May 22, 2001
New O'Hare runways now talk of the town
Durbin comments shift debate from third-airport plan
Tuesday, May 22, 2001
By Guy Tridgell
Answering calls to do something about delays at O'Hare International Airport, Chicago's aviation commissioner announced a task force with the Federal Aviation Administration to consider solutions — including new runways.
U.S. Sen Dick Durbin, a supposed neutral voice in the debate about increasing air capacity, announced he was throwing his support behind O'Hare expansion.
Meanwhile, several mayors from towns surrounding the airport accused Chicago officials and airline executives of participating in a "generation of deceit" that involved secret plans to add runways and thwart construction of the third airport.
The sudden focus on fixing O'Hare has third-airport supporters clamoring to keep their project in the debate.
O'Hare runways would be the death knell for their project, they said.
"The battle is going to be not to roll over and say runways at O'Hare are a foregone conclusion," said Ed Paesel, director of the South Suburban Mayors and Managers Association.
Chicago Aviation commissioner Thomas Walker said the new task force with the FAA will look at short-term improvements to existing airport terminals and long-term plans such as additional runways. A report is expected within six to nine months.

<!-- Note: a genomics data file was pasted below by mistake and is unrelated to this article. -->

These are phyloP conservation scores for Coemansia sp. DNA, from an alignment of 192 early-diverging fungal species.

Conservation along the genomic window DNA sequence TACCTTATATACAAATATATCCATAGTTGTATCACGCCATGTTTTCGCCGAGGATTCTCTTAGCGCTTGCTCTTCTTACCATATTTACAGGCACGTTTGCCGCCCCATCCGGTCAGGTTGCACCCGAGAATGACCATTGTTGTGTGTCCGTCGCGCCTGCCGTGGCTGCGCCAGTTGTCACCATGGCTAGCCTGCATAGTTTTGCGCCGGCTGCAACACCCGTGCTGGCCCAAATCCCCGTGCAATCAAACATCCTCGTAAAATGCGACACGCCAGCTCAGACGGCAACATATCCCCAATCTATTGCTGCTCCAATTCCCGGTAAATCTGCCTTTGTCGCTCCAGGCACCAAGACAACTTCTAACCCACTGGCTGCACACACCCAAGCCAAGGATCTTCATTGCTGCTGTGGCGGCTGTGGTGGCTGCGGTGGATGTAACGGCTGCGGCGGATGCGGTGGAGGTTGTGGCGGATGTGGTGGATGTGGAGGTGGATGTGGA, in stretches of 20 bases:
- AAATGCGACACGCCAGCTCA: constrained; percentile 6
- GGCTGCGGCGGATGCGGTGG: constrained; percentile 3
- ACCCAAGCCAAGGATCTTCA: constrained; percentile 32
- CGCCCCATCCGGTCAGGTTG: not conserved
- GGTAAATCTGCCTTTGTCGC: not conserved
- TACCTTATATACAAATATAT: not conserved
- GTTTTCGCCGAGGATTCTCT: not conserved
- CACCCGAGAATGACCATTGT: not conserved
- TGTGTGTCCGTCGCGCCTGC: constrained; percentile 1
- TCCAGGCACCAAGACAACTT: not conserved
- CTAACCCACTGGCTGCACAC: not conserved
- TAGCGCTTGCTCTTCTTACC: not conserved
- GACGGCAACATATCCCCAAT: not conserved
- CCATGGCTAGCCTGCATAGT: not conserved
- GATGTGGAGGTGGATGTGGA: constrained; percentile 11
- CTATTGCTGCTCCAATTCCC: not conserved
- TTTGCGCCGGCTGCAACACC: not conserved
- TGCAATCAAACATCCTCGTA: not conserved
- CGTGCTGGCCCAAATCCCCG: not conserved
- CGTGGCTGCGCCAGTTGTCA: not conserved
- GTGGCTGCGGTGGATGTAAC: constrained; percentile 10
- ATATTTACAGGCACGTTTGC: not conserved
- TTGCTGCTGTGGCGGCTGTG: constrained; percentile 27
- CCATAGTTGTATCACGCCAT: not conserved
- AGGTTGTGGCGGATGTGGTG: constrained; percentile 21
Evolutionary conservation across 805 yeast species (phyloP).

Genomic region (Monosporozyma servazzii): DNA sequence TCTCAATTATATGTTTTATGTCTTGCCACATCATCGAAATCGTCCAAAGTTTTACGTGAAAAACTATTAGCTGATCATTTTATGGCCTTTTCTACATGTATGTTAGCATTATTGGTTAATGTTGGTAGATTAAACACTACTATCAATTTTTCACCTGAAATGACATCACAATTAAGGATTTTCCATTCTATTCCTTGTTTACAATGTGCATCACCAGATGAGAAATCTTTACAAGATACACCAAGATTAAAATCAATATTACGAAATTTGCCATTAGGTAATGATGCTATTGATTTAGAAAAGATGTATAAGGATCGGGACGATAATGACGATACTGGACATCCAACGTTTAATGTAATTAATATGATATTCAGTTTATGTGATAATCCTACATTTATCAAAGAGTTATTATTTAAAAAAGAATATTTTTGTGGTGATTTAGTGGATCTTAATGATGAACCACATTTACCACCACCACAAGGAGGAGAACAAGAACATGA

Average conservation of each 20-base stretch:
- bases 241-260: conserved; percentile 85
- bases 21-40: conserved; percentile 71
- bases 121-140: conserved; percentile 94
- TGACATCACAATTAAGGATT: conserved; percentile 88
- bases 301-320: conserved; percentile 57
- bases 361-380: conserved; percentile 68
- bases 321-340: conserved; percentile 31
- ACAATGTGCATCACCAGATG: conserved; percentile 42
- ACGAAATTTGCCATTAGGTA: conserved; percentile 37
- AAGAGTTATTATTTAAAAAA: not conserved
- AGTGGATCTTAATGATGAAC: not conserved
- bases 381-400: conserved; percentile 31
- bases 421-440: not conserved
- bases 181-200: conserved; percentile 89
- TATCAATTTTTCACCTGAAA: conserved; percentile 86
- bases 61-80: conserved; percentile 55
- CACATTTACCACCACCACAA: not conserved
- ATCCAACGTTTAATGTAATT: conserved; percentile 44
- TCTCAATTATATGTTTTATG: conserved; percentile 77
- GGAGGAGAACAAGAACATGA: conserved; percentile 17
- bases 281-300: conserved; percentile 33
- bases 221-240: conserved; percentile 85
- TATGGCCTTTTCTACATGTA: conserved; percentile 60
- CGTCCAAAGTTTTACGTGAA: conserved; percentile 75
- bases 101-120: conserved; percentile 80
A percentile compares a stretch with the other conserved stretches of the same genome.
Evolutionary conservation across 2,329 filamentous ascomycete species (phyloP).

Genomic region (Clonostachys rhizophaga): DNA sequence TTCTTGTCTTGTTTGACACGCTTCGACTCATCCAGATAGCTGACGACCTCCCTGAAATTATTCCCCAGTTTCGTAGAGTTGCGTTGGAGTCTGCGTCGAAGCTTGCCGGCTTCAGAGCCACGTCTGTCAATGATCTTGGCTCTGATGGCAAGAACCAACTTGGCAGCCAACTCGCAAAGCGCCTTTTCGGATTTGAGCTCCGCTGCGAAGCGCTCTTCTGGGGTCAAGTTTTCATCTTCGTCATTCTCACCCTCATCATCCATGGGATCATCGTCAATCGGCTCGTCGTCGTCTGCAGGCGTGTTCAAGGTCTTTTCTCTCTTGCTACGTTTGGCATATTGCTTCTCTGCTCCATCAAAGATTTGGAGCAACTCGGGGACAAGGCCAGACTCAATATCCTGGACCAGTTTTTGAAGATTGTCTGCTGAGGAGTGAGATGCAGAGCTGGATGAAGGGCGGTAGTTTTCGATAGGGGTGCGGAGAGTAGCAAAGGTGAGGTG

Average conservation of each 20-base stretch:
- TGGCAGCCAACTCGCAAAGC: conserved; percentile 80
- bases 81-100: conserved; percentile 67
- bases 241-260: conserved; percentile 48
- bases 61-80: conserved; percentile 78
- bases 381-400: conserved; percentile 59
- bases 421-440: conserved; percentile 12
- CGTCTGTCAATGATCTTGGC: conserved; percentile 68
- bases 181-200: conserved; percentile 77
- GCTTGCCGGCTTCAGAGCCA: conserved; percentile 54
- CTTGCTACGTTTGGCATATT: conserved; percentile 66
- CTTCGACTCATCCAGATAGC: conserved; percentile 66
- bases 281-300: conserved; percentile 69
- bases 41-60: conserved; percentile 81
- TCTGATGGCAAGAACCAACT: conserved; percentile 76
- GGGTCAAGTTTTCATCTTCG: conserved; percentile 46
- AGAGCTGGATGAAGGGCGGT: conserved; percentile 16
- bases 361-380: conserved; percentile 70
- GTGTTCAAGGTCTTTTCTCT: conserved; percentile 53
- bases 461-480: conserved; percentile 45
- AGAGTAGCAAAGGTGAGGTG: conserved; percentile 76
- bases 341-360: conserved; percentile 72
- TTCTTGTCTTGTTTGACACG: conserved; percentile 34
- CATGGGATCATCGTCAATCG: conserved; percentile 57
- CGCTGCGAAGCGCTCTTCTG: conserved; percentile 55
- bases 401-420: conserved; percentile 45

An FAA report released last month ranked O'Hare third in the nation in delays, after LaGuardia Airport in New York and Newark International Airport in New Jersey. The report found the problems at O'Hare will worsen over the next decade without a plan to boost air capacity in the area.
Durbin, in published reports Monday, said he believes the immediate answer is not another airport but more O'Hare runways. Durbin issued a July 1 deadline before pledging to back a congressional movement brewing in Washington D.C. to take veto power over new O'Hare runways from Gov. George Ryan.
Durbin's comments struck a chord locally.
Bert Docter, vice chairman of the Chicago Southland Chamber of Commerce, said Durbin told him two weeks ago that he supported a third airport, expected to create 250,000 jobs and revitalize a stagnant economy in the south suburbs. Docter and other south suburban leaders for months have expressed frustration about unclear statements Durbin has made about the project.
"It sounds like he is waffling again," Docter said. "He told us not only would he help us, but that he was for us."
Docter said Durbin seemed to agree with the argument that a new airport can solve the capacity crunch quicker and for less money than new runways at O'Hare.
"We briefed him for 45 minutes about how we could get Peotone built cheaper and more quickly than any of the other options. Why didn't he say anything about that?" Docter said. "It disappoints us that a United States senator would do that."
Neither Durbin nor his staff returned phone messages Monday seeking comment.
But his support seems to indicate a deal is in the works to reconfigure O'Hare runways in exchange for some commitment about a south suburban airport despite claims from state officials that both projects cannot coexist.
Furthermore, top Republican officials, who have balked at expanding O'Hare in the past, are softening their language when asked about redrawing the runways. Although it likely would allow more airplanes to land at O'Hare, reconfiguring runways appears to be a more palatable solution for Ryan, House Minority Leader Lee Daniels of Elmhurst and Senate President James "Pate" Philip of Wood Dale.